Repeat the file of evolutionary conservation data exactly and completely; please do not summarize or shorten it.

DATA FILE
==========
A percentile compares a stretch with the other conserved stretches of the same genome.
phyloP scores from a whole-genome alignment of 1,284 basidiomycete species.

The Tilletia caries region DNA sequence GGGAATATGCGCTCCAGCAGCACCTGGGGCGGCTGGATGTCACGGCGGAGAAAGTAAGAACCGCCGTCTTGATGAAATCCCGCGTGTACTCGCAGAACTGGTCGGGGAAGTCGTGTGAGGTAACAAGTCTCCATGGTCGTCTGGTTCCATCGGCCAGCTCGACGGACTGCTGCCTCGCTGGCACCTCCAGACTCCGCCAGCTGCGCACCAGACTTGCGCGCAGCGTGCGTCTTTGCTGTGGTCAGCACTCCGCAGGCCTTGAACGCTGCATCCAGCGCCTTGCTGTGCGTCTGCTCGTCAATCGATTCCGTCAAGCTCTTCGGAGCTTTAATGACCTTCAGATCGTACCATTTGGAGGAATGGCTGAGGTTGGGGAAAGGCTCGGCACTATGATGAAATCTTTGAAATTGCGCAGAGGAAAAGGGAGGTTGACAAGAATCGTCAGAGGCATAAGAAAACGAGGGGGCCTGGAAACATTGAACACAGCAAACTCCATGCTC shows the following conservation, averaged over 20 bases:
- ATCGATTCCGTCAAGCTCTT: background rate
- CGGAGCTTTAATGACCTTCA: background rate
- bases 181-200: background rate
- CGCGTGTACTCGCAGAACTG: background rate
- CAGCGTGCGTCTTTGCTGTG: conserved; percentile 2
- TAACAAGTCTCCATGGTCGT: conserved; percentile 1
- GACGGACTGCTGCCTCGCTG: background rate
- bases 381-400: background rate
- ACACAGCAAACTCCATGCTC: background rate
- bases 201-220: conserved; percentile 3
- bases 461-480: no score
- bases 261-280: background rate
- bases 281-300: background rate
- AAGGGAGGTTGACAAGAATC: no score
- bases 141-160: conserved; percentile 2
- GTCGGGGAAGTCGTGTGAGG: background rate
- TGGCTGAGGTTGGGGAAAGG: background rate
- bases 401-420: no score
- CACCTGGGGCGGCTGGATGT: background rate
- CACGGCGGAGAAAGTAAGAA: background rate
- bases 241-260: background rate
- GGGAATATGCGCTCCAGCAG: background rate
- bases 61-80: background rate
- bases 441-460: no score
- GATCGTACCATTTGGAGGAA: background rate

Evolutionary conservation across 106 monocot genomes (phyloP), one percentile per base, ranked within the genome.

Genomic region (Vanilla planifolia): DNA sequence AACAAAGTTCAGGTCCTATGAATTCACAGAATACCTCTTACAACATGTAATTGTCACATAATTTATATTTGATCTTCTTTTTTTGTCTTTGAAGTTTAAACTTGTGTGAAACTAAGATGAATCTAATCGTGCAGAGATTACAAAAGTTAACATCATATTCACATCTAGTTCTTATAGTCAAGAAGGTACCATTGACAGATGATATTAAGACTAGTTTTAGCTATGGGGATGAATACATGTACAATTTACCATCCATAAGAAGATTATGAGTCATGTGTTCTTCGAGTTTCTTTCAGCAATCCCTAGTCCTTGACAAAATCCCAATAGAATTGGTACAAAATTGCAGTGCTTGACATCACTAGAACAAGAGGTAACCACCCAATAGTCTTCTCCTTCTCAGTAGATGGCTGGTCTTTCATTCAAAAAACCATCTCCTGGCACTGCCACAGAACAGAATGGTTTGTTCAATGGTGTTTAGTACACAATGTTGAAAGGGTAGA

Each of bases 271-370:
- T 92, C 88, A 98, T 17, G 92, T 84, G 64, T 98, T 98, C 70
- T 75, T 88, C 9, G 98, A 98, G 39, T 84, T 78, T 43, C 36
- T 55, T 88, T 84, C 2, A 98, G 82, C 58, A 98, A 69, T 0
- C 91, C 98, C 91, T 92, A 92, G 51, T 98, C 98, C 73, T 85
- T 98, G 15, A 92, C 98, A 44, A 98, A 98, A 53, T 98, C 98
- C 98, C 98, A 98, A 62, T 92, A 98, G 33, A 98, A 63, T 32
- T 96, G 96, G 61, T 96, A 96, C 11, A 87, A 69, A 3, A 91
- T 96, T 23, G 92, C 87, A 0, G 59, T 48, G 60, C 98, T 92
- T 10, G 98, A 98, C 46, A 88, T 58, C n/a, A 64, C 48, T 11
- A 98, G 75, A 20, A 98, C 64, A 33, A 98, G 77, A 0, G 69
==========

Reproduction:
A percentile compares a stretch with the other conserved stretches of the same genome.
phyloP scores from a whole-genome alignment of 1,284 basidiomycete species.

The Tilletia caries region DNA sequence GGGAATATGCGCTCCAGCAGCACCTGGGGCGGCTGGATGTCACGGCGGAGAAAGTAAGAACCGCCGTCTTGATGAAATCCCGCGTGTACTCGCAGAACTGGTCGGGGAAGTCGTGTGAGGTAACAAGTCTCCATGGTCGTCTGGTTCCATCGGCCAGCTCGACGGACTGCTGCCTCGCTGGCACCTCCAGACTCCGCCAGCTGCGCACCAGACTTGCGCGCAGCGTGCGTCTTTGCTGTGGTCAGCACTCCGCAGGCCTTGAACGCTGCATCCAGCGCCTTGCTGTGCGTCTGCTCGTCAATCGATTCCGTCAAGCTCTTCGGAGCTTTAATGACCTTCAGATCGTACCATTTGGAGGAATGGCTGAGGTTGGGGAAAGGCTCGGCACTATGATGAAATCTTTGAAATTGCGCAGAGGAAAAGGGAGGTTGACAAGAATCGTCAGAGGCATAAGAAAACGAGGGGGCCTGGAAACATTGAACACAGCAAACTCCATGCTC shows the following conservation, averaged over 20 bases:
- ATCGATTCCGTCAAGCTCTT: background rate
- CGGAGCTTTAATGACCTTCA: background rate
- bases 181-200: background rate
- CGCGTGTACTCGCAGAACTG: background rate
- CAGCGTGCGTCTTTGCTGTG: conserved; percentile 2
- TAACAAGTCTCCATGGTCGT: conserved; percentile 1
- GACGGACTGCTGCCTCGCTG: background rate
- bases 381-400: background rate
- ACACAGCAAACTCCATGCTC: background rate
- bases 201-220: conserved; percentile 3
- bases 461-480: no score
- bases 261-280: background rate
- bases 281-300: background rate
- AAGGGAGGTTGACAAGAATC: no score
- bases 141-160: conserved; percentile 2
- GTCGGGGAAGTCGTGTGAGG: background rate
- TGGCTGAGGTTGGGGAAAGG: background rate
- bases 401-420: no score
- CACCTGGGGCGGCTGGATGT: background rate
- CACGGCGGAGAAAGTAAGAA: background rate
- bases 241-260: background rate
- GGGAATATGCGCTCCAGCAG: background rate
- bases 61-80: background rate
- bases 441-460: no score
- GATCGTACCATTTGGAGGAA: background rate

Evolutionary conservation across 106 monocot genomes (phyloP), one percentile per base, ranked within the genome.

Genomic region (Vanilla planifolia): DNA sequence AACAAAGTTCAGGTCCTATGAATTCACAGAATACCTCTTACAACATGTAATTGTCACATAATTTATATTTGATCTTCTTTTTTTGTCTTTGAAGTTTAAACTTGTGTGAAACTAAGATGAATCTAATCGTGCAGAGATTACAAAAGTTAACATCATATTCACATCTAGTTCTTATAGTCAAGAAGGTACCATTGACAGATGATATTAAGACTAGTTTTAGCTATGGGGATGAATACATGTACAATTTACCATCCATAAGAAGATTATGAGTCATGTGTTCTTCGAGTTTCTTTCAGCAATCCCTAGTCCTTGACAAAATCCCAATAGAATTGGTACAAAATTGCAGTGCTTGACATCACTAGAACAAGAGGTAACCACCCAATAGTCTTCTCCTTCTCAGTAGATGGCTGGTCTTTCATTCAAAAAACCATCTCCTGGCACTGCCACAGAACAGAATGGTTTGTTCAATGGTGTTTAGTACACAATGTTGAAAGGGTAGA

Each of bases 271-370:
- T 92, C 88, A 98, T 17, G 92, T 84, G 64, T 98, T 98, C 70
- T 75, T 88, C 9, G 98, A 98, G 39, T 84, T 78, T 43, C 36
- T 55, T 88, T 84, C 2, A 98, G 82, C 58, A 98, A 69, T 0
- C 91, C 98, C 91, T 92, A 92, G 51, T 98, C 98, C 73, T 85
- T 98, G 15, A 92, C 98, A 44, A 98, A 98, A 53, T 98, C 98
- C 98, C 98, A 98, A 62, T 92, A 98, G 33, A 98, A 63, T 32
- T 96, G 96, G 61, T 96, A 96, C 11, A 87, A 69, A 3, A 91
- T 96, T 23, G 92, C 87, A 0, G 59, T 48, G 60, C 98, T 92
- T 10, G 98, A 98, C 46, A 88, T 58, C n/a, A 64, C 48, T 11
- A 98, G 75, A 20, A 98, C 64, A 33, A 98, G 77, A 0, G 69